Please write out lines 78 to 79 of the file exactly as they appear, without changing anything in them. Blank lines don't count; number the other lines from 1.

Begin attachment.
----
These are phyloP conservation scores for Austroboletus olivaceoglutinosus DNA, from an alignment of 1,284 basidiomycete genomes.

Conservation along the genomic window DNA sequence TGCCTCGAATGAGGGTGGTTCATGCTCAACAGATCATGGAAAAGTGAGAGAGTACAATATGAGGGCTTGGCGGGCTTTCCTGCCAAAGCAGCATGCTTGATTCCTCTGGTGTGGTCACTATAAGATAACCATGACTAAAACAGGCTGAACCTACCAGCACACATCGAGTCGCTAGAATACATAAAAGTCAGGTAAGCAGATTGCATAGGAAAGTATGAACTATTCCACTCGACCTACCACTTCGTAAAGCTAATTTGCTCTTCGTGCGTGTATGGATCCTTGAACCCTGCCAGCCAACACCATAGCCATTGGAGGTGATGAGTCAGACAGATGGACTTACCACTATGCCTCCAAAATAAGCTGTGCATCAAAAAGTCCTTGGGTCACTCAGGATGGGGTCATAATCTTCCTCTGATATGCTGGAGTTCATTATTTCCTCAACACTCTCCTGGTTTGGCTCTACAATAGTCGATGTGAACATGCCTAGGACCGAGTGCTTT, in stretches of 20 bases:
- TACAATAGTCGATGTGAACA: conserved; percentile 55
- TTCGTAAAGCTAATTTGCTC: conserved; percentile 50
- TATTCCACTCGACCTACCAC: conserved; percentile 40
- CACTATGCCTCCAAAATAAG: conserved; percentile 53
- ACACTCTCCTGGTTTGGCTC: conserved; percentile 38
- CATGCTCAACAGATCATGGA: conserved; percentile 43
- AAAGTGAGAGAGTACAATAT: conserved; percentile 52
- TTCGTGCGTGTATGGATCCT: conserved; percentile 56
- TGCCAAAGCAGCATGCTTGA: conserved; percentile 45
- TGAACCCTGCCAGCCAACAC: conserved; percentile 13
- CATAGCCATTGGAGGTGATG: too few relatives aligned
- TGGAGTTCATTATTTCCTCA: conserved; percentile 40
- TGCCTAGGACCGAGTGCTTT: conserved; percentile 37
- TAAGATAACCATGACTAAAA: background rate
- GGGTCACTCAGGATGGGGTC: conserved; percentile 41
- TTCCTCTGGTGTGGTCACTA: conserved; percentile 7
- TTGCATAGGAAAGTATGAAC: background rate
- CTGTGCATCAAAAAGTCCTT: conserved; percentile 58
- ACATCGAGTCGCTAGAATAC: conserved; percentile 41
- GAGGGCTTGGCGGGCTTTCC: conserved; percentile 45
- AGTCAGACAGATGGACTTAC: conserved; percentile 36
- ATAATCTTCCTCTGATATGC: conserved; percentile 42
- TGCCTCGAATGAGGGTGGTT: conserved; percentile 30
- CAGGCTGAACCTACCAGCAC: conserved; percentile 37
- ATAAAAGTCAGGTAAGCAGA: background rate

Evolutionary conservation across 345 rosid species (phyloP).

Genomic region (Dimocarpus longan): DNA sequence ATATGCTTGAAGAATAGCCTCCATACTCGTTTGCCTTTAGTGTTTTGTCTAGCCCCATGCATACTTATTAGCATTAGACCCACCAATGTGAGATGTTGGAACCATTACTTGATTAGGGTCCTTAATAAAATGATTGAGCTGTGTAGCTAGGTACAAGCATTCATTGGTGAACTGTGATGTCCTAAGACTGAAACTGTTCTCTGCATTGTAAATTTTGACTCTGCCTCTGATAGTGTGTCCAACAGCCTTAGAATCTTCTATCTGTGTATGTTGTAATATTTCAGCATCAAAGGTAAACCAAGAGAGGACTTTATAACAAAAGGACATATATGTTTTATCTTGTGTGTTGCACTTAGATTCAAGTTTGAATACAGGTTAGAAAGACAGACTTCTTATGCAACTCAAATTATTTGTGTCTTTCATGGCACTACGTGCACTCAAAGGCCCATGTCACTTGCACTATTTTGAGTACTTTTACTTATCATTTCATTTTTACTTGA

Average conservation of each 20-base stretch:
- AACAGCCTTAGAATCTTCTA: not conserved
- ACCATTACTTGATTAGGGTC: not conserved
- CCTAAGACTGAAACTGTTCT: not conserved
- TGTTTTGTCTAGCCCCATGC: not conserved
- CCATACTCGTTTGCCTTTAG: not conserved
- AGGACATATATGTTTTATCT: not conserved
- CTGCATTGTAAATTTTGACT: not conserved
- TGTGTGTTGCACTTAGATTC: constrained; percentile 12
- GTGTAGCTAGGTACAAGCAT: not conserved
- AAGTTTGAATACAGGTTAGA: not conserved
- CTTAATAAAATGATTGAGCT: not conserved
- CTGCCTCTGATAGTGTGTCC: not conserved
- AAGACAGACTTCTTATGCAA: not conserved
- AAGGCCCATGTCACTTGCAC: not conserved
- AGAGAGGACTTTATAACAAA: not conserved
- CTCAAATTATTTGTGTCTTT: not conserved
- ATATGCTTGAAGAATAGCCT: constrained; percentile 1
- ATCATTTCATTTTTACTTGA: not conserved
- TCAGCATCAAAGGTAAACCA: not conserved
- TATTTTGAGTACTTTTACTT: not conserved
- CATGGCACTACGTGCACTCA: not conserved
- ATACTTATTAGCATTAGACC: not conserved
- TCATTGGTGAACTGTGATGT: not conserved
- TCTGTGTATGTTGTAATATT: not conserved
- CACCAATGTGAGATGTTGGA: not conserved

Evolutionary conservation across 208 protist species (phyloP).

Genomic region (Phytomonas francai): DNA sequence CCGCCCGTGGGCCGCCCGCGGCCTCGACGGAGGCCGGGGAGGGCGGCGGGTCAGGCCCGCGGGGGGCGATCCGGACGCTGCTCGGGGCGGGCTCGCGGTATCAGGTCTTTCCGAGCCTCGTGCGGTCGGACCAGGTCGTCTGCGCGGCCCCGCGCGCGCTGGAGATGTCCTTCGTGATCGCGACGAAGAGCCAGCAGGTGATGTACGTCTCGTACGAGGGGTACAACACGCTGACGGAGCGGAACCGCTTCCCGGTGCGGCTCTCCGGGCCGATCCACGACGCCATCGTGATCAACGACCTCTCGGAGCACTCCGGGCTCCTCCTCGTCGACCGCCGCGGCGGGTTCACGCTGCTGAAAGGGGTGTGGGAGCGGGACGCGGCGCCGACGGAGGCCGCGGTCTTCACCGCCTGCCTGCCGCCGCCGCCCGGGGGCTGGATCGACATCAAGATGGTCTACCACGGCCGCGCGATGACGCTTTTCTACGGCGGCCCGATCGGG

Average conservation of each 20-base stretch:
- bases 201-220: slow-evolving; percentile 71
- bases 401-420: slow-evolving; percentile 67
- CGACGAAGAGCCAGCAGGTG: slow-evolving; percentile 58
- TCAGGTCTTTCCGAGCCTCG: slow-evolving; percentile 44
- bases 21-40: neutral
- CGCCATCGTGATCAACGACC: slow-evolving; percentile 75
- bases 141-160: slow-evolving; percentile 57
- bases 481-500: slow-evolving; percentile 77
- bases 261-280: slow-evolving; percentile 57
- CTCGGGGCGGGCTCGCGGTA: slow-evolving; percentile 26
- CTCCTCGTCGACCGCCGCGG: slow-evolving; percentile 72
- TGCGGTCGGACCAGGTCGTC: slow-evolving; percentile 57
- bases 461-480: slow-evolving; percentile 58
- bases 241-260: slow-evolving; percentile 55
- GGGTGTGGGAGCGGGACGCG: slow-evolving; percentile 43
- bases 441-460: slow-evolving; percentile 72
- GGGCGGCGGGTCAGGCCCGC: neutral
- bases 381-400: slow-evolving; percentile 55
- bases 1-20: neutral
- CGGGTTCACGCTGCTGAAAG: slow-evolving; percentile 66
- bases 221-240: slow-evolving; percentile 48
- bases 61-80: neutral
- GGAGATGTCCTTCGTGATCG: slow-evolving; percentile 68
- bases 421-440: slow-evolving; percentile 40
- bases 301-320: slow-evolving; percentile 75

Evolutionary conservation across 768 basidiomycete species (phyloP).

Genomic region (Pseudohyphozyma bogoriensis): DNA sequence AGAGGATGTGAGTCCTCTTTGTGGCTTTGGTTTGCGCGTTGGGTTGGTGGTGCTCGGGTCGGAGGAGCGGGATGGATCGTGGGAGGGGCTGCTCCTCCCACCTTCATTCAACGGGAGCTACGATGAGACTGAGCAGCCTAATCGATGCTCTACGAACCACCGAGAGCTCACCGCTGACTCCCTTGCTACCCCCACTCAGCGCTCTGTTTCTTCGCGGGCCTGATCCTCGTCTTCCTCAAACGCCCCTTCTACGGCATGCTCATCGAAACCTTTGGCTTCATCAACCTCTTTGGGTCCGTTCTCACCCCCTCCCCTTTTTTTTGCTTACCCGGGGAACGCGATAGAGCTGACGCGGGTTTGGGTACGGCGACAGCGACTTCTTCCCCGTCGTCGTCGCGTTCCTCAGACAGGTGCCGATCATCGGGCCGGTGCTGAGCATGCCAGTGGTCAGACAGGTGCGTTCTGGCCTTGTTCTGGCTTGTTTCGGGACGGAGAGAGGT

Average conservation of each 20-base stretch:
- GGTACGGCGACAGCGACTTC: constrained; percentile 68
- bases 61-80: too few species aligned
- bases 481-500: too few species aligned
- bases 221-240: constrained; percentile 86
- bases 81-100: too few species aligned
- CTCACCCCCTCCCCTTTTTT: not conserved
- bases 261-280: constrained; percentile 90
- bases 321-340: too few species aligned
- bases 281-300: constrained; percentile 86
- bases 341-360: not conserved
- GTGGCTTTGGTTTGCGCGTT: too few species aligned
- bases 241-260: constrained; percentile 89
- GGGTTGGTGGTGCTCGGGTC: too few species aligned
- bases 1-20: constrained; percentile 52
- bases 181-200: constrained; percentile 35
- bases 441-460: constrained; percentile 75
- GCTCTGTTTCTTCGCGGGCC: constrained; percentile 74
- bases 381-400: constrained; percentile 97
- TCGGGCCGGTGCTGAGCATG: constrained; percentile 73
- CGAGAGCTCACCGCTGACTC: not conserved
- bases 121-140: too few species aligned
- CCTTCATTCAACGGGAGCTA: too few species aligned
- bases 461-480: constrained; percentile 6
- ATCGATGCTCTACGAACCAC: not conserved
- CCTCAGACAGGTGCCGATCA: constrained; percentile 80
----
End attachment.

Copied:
- CGGGTTCACGCTGCTGAAAG: slow-evolving; percentile 66
- bases 221-240: slow-evolving; percentile 48